The main reason there is a price advantage at auction is that it is a quick sale, so you need to be organised and prepared to make a decision in a few weeks. But despite the pressures, the process should be fun and informative, and you may well end up with your dream violin at the end of it.

SIMON MORRIS Any prospective buyer is going to have to make judgements about condition and quality. Virtually every violin will have some old cracks and repairs, and if these have been executed well, then there should not be too much to fear. So my first suggestion is that you find a professional violin restorer or a trusted auctioneer to guide you on this. Here is a short list of points to ask yourself and your adviser:

•    The neck Is the neck crooked or overly long or short? A new neck would be a major expense!

•    Cracks and repairs As well as checking for cracks on the outside, take a look inside and see if there are patches – and, in particular, how well any past repairs have been executed

•    Size Is the instrument abnormally long or short? Does it have particularly wide upper bouts, making it difficult to move to the higher positions (something one may not notice with a five-minute trial)?

•    Stop length This is the distance from the upper edge next to the neck to the midpoint of the bridge foot, where it would sit (opposite the nicks in the f-hole). Is it normal? This is particularly crucial for cellists. A bridge placed particularly high or low might be an indication of a problem

•    Pegs Is the instrument easy to tune? If not, does it require the pegholes to be bushed and new pegs fitted?

•    Varnish How is the quality of the varnish? If repairs have been polished or varnished over, then proceed with care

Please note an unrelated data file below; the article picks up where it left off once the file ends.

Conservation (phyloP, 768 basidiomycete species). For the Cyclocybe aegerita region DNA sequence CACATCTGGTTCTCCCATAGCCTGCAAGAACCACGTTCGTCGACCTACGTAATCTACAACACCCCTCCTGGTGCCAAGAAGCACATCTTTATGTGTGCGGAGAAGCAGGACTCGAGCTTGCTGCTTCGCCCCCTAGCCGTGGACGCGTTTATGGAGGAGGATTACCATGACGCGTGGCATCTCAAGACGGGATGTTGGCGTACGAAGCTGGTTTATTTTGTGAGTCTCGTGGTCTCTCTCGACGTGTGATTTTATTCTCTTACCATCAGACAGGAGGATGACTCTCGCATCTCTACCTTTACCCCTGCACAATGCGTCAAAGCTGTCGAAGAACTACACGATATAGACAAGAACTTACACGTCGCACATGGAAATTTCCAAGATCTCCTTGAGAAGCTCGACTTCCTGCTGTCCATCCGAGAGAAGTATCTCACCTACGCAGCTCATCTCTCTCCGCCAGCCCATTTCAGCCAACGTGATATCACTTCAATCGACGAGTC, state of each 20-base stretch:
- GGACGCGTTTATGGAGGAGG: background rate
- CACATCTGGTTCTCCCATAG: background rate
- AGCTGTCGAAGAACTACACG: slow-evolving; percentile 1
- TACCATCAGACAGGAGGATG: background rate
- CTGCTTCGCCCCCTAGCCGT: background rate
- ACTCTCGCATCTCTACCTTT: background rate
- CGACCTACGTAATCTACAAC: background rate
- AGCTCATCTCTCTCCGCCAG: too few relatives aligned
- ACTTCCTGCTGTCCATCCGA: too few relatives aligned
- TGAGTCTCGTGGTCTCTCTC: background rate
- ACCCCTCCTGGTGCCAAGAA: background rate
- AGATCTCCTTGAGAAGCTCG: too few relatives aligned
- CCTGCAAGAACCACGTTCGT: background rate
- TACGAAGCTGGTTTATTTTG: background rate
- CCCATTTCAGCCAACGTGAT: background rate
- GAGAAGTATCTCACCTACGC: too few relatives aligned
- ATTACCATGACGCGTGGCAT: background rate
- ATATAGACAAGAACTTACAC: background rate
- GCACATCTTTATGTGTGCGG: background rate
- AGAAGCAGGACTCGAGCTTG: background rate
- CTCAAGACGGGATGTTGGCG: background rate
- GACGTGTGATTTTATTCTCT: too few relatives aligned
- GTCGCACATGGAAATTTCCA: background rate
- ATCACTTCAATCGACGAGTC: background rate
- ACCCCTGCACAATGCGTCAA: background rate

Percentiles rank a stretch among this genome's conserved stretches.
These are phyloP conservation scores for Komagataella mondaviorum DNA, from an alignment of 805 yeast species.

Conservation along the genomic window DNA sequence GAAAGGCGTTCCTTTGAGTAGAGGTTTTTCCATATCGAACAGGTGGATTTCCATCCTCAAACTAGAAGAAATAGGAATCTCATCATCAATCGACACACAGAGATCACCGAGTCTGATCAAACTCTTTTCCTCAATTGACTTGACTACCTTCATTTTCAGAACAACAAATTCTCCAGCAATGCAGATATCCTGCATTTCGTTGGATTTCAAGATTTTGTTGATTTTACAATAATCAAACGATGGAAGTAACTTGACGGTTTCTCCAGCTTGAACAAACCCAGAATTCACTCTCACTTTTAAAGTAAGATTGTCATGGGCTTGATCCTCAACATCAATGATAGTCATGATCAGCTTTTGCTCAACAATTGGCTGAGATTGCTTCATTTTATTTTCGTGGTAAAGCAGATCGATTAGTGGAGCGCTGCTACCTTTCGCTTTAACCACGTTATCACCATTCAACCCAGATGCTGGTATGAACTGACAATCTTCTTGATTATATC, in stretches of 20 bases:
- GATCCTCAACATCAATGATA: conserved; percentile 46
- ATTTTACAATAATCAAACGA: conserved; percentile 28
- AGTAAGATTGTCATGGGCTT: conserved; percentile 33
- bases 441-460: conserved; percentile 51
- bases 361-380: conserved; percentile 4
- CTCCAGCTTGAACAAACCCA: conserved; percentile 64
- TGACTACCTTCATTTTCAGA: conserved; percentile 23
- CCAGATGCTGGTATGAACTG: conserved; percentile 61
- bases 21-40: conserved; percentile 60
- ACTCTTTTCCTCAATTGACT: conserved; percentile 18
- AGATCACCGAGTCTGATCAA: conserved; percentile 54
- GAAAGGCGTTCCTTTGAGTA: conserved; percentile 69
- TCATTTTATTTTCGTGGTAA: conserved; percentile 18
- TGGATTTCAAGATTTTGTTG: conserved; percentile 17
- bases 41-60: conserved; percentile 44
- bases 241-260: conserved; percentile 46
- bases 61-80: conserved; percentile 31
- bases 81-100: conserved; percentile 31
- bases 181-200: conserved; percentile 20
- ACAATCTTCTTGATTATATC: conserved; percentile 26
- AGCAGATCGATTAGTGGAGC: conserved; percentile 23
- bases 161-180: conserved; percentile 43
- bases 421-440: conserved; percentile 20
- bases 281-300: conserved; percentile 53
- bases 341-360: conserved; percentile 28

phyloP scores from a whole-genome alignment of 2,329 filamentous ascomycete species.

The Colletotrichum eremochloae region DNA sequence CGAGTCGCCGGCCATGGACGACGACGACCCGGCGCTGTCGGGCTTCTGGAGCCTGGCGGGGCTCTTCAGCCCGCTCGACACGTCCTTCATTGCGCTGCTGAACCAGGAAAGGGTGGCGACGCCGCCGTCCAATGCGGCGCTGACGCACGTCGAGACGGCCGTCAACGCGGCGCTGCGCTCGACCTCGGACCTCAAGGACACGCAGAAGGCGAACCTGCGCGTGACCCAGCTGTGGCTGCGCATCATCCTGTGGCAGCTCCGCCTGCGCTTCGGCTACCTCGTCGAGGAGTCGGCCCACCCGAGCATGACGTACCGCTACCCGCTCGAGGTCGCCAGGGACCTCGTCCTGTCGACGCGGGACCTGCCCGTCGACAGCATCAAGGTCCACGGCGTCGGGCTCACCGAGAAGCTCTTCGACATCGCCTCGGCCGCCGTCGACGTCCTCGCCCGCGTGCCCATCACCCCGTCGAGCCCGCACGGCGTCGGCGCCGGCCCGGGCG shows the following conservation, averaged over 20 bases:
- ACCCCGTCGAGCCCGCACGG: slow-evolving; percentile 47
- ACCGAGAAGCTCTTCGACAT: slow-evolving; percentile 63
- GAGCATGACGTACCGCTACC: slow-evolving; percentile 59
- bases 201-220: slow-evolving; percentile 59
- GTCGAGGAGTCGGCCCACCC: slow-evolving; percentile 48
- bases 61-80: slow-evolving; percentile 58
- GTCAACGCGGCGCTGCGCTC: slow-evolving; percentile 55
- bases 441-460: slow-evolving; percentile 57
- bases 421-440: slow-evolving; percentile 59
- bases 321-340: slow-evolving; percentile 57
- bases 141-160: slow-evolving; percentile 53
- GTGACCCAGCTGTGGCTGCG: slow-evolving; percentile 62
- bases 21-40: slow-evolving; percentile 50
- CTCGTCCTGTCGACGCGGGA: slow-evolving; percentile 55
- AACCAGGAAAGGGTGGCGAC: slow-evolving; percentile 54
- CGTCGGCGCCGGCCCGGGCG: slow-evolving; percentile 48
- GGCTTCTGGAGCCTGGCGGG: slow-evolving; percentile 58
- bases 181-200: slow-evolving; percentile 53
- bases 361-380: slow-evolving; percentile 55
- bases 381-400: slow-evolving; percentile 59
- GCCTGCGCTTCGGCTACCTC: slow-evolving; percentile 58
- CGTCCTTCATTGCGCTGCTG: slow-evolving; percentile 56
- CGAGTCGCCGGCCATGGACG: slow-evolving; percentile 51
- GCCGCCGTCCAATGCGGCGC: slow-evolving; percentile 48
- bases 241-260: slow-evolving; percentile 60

•    Set-up Check to see whether the bridge is warped; the fingerboard rutted; the fingerboard too short (this can particularly apply to cellos) – and if anything else seems unusual about the set-up

•    Cost How much would it cost, if anything, to get the instrument in to good shape?

Finally, although you will be focused on buying you must also be thinking of how easy it will be to sell the instrument one day.

PETER HORNER Your budget of £12,000–£15,000 allows you many possibilities to buy violins by some really great makers. Names such as Pierre Hel, Jacques-Pierre Thibout and Paul Bailly from France spring to mind, along with British-based makers such as Bernhard Simon Fendt, Richard Tobin and W.E. Hill. You might also try looking at the lesser Italian makers from the mid-20th century, since many of them will fall into your price range.

When it comes to sorting the good from the mediocre, it might sound obvious but in general (not always) you get what you pay for.

It would be wise to make an appointment weeks in advance to look through the violins in your budget, instead of turning up on the viewing day, where you are competing with many other violinists trying out instruments at the same time.

Ask for a condition report on the ones you are really interested in, and don’t be afraid to ask the advice of the auction house about the various violins for sale. They will be able to sort the wheat from the chaff and present you with instruments they feel will be of interest, saving you time.

Ask to take a violin (or two) away for a couple of days. Brompton’s will certainly allow this under their own insurance, and probably so will others. Then you can also ask your teacher to assess the tone – they will have lots of experience.

Lastly, I would suggest that you try to buy an instrument with a definite attribution, and in good condition, as it almost certainly won’t be the last violin you buy. Selling it in the future will be much easier if it is in good shape and has a name.

Tim Ingles is a director of the Ingles & Hayday auction house in London, UK:

Simon Morris is a director of the London-based dealer and auction house J.&A. Beare Ltd:

Peter Horner is the chairman of Brompton’s  auction house in London: